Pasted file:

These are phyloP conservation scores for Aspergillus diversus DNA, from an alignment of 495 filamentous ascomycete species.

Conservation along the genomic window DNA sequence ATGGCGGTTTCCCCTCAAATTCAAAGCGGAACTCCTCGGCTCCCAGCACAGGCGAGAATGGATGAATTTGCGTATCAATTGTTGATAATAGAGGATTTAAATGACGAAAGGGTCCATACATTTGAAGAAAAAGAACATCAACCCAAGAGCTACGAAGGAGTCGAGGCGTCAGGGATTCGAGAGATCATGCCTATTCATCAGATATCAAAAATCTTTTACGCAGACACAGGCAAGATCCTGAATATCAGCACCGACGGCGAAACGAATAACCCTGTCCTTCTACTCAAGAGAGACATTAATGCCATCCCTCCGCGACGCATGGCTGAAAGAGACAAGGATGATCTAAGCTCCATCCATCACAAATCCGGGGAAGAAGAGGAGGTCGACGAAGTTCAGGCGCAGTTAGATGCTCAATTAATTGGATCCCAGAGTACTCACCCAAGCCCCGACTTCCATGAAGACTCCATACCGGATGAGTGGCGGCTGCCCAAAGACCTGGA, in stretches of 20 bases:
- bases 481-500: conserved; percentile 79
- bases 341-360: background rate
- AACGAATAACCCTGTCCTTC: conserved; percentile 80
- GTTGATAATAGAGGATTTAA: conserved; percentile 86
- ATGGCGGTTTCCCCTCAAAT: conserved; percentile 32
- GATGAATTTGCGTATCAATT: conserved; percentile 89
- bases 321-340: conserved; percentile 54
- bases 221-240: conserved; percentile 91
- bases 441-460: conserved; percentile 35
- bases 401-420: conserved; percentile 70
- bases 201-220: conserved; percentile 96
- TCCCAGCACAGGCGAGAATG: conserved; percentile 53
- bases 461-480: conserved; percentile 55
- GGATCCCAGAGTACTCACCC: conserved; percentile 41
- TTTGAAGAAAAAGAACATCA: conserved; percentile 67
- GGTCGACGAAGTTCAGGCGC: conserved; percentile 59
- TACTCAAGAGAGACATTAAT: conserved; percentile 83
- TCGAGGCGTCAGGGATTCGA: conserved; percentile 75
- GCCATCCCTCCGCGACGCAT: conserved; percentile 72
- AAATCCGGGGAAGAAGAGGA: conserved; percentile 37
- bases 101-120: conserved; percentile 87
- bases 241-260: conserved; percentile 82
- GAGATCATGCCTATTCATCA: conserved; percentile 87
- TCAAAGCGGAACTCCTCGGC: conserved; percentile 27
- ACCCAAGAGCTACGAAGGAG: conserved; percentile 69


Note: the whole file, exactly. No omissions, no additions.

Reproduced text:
These are phyloP conservation scores for Aspergillus diversus DNA, from an alignment of 495 filamentous ascomycete species.

Conservation along the genomic window DNA sequence ATGGCGGTTTCCCCTCAAATTCAAAGCGGAACTCCTCGGCTCCCAGCACAGGCGAGAATGGATGAATTTGCGTATCAATTGTTGATAATAGAGGATTTAAATGACGAAAGGGTCCATACATTTGAAGAAAAAGAACATCAACCCAAGAGCTACGAAGGAGTCGAGGCGTCAGGGATTCGAGAGATCATGCCTATTCATCAGATATCAAAAATCTTTTACGCAGACACAGGCAAGATCCTGAATATCAGCACCGACGGCGAAACGAATAACCCTGTCCTTCTACTCAAGAGAGACATTAATGCCATCCCTCCGCGACGCATGGCTGAAAGAGACAAGGATGATCTAAGCTCCATCCATCACAAATCCGGGGAAGAAGAGGAGGTCGACGAAGTTCAGGCGCAGTTAGATGCTCAATTAATTGGATCCCAGAGTACTCACCCAAGCCCCGACTTCCATGAAGACTCCATACCGGATGAGTGGCGGCTGCCCAAAGACCTGGA, in stretches of 20 bases:
- bases 481-500: conserved; percentile 79
- bases 341-360: background rate
- AACGAATAACCCTGTCCTTC: conserved; percentile 80
- GTTGATAATAGAGGATTTAA: conserved; percentile 86
- ATGGCGGTTTCCCCTCAAAT: conserved; percentile 32
- GATGAATTTGCGTATCAATT: conserved; percentile 89
- bases 321-340: conserved; percentile 54
- bases 221-240: conserved; percentile 91
- bases 441-460: conserved; percentile 35
- bases 401-420: conserved; percentile 70
- bases 201-220: conserved; percentile 96
- TCCCAGCACAGGCGAGAATG: conserved; percentile 53
- bases 461-480: conserved; percentile 55
- GGATCCCAGAGTACTCACCC: conserved; percentile 41
- TTTGAAGAAAAAGAACATCA: conserved; percentile 67
- GGTCGACGAAGTTCAGGCGC: conserved; percentile 59
- TACTCAAGAGAGACATTAAT: conserved; percentile 83
- TCGAGGCGTCAGGGATTCGA: conserved; percentile 75
- GCCATCCCTCCGCGACGCAT: conserved; percentile 72
- AAATCCGGGGAAGAAGAGGA: conserved; percentile 37
- bases 101-120: conserved; percentile 87
- bases 241-260: conserved; percentile 82
- GAGATCATGCCTATTCATCA: conserved; percentile 87
- TCAAAGCGGAACTCCTCGGC: conserved; percentile 27
- ACCCAAGAGCTACGAAGGAG: conserved; percentile 69